Recent research has shown that genes are subject to apparent changes that result from each life situation or event
Recent research has shown that genes are subject to apparent changes that result from each life situation or event. These genetic changes range from immediate to intermediate and long-term. Magnetic Resonance Imaging (MRI) shows that daily events affect human body circuitry and its many systems – immune system, limbic-hypothalamic coordinating system, the production of neuropeptides, neurotransmitters and hormones, the autonomic nervous system and central nervous system, digestion and elimination, in fact the whole human enchilada – each moment.
It has long been known (though still not widely accepted) that we possess a generalized adaptive system that keeps us going by a complex of systems that are monitoring and feedbacking in order to coordinate body-mind reactions that are appropriate to meet the challenge of each moment. This adaptation keeps us functioning within a strictly defined range of environmental parameters, such as temperature, pressure, oxygen level, etc. (Hans Selye, Canadian endocrinologist; The Stress of Life 1956, Stress Without Distress 1974). This generalized adaptive response maintains homeostasis; it is evolution’s refined circuitry for survival.
Life however is wider, deeper and broader than survival and homeostasis. Noted French physiologist Claude Bernard long ago declared that life depends on the organisms’ capacity to keep their inner milieu in a steady state of constancy. Homeostatic responses are hard-wired stereotypical biological reactions to danger and stress and, as such, are limited by biology’s evolutionary survival programs inherited in, and transmitted by, our genes. Selye himself was fascinated by the significance of the human stress reaction not only on disease, “but indeed on all human activities.”
A creative response to life, because it is intentional, can bypass stereotypical, conditioned reactions and initiate spontaneous new ways to meet the challenge. Spontaneous, intuitive, creative responses to life events enable a wider range of options, options that provoke growth rather than simply maintaining the old, stereotypical ways of behavior. Creative ways of meeting a challenge has been shown to activate synaptic responses that would otherwise remain dormant during automatic reactions. Stress, creatively encountered, stimulates the central nervous system to grow. The creative response turns on neurogenetic lights that otherwise would remain dormant and dark.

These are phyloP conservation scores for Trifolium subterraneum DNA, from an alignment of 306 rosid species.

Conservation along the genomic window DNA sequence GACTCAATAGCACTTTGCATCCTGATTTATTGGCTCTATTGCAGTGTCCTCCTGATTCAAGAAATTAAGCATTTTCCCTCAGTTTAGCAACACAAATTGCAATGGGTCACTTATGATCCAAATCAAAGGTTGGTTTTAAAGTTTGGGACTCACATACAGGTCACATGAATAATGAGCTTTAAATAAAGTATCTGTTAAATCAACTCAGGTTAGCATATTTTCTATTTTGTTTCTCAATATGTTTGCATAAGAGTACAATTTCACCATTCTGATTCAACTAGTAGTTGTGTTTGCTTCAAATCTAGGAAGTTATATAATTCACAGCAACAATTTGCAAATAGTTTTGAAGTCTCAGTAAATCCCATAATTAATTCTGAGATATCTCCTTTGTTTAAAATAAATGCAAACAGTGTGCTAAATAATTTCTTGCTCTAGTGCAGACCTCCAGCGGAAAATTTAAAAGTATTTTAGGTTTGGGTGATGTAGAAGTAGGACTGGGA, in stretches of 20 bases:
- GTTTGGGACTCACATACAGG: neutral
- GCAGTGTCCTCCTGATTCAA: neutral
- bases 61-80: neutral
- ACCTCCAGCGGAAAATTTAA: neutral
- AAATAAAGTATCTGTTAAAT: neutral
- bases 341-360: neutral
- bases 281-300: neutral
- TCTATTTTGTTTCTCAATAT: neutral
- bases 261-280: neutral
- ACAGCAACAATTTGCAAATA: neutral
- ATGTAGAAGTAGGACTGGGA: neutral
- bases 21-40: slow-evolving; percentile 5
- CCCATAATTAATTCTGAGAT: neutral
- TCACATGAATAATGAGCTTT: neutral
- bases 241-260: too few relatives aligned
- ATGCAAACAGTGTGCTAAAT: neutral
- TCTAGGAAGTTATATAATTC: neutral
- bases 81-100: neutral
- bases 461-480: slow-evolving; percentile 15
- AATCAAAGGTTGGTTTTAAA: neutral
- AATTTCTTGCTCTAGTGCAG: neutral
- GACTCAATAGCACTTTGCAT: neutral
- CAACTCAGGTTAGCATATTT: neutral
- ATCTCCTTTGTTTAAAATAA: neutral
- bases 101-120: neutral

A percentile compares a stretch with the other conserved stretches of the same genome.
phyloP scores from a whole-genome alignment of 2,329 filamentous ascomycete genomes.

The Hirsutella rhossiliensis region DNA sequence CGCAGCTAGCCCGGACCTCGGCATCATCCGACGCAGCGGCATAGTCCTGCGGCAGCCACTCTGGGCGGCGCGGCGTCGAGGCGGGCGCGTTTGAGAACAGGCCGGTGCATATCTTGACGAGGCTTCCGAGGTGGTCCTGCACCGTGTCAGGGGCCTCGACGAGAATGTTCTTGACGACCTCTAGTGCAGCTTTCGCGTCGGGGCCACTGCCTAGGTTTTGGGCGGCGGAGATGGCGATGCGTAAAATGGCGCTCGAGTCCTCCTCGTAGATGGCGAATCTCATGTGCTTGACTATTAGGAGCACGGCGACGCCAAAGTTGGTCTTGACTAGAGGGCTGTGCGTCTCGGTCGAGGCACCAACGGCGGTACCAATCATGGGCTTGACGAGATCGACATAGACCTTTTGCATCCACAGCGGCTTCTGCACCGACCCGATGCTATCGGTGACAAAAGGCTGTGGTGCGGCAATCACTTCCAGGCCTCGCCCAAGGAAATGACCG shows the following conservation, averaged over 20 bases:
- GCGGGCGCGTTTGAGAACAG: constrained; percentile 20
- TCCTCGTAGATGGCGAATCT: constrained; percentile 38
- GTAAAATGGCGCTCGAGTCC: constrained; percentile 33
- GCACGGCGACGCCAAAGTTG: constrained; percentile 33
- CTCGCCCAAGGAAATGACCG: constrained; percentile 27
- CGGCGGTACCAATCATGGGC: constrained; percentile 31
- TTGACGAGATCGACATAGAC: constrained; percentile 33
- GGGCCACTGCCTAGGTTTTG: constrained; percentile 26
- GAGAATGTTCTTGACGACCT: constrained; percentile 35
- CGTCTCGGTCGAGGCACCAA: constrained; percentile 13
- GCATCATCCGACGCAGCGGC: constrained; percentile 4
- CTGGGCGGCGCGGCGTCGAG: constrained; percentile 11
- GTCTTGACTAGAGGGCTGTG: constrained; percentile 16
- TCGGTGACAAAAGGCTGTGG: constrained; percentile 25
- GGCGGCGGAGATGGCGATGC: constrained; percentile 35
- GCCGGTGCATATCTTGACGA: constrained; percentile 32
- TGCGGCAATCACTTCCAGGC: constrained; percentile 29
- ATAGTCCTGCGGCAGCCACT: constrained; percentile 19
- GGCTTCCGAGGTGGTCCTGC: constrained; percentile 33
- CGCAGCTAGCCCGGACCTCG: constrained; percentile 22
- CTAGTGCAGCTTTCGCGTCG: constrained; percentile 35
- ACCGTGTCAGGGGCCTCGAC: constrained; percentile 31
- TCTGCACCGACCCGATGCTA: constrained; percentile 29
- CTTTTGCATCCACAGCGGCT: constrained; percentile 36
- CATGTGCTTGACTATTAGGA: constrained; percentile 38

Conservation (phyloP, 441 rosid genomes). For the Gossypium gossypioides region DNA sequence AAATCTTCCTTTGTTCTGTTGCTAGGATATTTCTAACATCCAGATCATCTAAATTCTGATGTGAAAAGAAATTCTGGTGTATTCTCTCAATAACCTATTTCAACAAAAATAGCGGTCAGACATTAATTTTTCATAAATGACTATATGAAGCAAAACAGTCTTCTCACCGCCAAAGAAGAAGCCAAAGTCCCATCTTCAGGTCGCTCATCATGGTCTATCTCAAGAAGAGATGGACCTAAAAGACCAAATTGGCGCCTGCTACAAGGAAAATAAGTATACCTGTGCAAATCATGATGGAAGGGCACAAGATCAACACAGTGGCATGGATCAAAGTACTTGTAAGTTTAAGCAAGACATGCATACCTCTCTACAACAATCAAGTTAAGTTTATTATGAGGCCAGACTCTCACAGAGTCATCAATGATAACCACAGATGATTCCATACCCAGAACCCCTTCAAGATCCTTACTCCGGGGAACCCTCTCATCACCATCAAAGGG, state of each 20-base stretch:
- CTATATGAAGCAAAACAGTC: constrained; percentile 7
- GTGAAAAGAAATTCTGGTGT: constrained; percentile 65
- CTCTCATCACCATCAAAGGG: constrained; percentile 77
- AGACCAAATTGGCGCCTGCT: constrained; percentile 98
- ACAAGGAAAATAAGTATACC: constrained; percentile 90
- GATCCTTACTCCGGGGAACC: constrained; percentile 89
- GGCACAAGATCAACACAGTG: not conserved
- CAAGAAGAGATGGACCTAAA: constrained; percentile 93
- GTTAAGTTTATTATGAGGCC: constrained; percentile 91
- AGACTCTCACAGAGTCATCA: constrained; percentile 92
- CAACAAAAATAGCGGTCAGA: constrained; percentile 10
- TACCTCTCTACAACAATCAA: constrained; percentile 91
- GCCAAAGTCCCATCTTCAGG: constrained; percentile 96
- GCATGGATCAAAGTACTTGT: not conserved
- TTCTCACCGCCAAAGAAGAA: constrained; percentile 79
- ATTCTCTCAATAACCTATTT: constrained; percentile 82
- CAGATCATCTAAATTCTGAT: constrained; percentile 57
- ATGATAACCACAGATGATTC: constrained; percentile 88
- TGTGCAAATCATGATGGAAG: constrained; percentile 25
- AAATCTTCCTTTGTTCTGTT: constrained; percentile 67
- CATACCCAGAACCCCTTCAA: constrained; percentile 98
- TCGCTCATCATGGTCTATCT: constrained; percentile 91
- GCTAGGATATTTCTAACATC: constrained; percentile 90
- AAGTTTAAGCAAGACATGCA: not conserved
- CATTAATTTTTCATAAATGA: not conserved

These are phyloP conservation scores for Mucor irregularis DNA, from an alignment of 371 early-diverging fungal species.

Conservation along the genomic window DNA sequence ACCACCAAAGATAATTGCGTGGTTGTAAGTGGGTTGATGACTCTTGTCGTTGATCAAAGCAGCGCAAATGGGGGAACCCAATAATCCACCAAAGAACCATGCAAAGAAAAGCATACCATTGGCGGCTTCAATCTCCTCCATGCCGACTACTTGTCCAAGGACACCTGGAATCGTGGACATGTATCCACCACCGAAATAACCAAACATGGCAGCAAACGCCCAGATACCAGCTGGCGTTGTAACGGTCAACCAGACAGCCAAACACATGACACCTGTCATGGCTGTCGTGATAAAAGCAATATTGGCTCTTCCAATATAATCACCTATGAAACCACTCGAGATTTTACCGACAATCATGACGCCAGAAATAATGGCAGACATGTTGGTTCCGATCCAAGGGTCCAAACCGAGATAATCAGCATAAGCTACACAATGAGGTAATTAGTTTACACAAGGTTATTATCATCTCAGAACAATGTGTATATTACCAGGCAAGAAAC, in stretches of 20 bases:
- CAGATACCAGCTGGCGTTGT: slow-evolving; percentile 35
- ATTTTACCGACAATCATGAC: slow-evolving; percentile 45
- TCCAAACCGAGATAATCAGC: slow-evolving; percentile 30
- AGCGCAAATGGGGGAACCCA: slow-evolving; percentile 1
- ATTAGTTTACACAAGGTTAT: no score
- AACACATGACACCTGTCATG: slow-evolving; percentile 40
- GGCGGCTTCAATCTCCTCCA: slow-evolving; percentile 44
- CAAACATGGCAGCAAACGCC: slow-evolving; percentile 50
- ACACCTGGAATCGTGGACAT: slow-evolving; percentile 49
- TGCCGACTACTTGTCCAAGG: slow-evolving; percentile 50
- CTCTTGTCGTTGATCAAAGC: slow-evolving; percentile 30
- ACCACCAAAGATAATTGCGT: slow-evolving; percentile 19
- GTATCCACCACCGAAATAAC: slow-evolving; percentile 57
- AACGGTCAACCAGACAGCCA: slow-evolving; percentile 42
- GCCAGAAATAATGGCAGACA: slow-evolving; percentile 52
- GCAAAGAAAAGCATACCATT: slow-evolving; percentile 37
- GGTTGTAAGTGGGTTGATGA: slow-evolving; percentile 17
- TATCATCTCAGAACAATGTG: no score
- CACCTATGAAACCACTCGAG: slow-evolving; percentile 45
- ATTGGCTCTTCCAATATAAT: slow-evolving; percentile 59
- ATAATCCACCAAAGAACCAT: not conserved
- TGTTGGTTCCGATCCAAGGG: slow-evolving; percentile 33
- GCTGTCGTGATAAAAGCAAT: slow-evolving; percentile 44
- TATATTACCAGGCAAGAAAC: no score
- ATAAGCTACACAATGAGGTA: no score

Research has further shown that stress can initiate adaptive gene mutations (Marina Chicurel, independent researcher, 2001). It is also becoming accepted that “entirely normal everyday expression (not mutation!) of immediate early genes, behavioral state-related genes, and activity-dependent genes are associated with modulations in behavioral states, memory, emotions, learning and dreaming, and by implication, the psychological transformations characteristic of problem-solving, identity formation, and new developments in human consciousness.” (Ernest L. Rossi, 2002; The Psychobiology of Gene Expression, Pp 266).
This gives a whole new basis of understanding to Osho’s Dynamic Meditation: light your fire of awareness, intentionally fuel the flames with your issues, feelings, emotions, memories and beliefs, then watch how Dynamic is changing you from your genes outwards.
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Dynamic Rap (funny and informal intructions)
Osho Dynamic Meditation (the proper instructions)
Dynamic Meditation: Mistakes to Avoid
Go Completely Mad, Consciously
Before and After Dynamic (cartoon)
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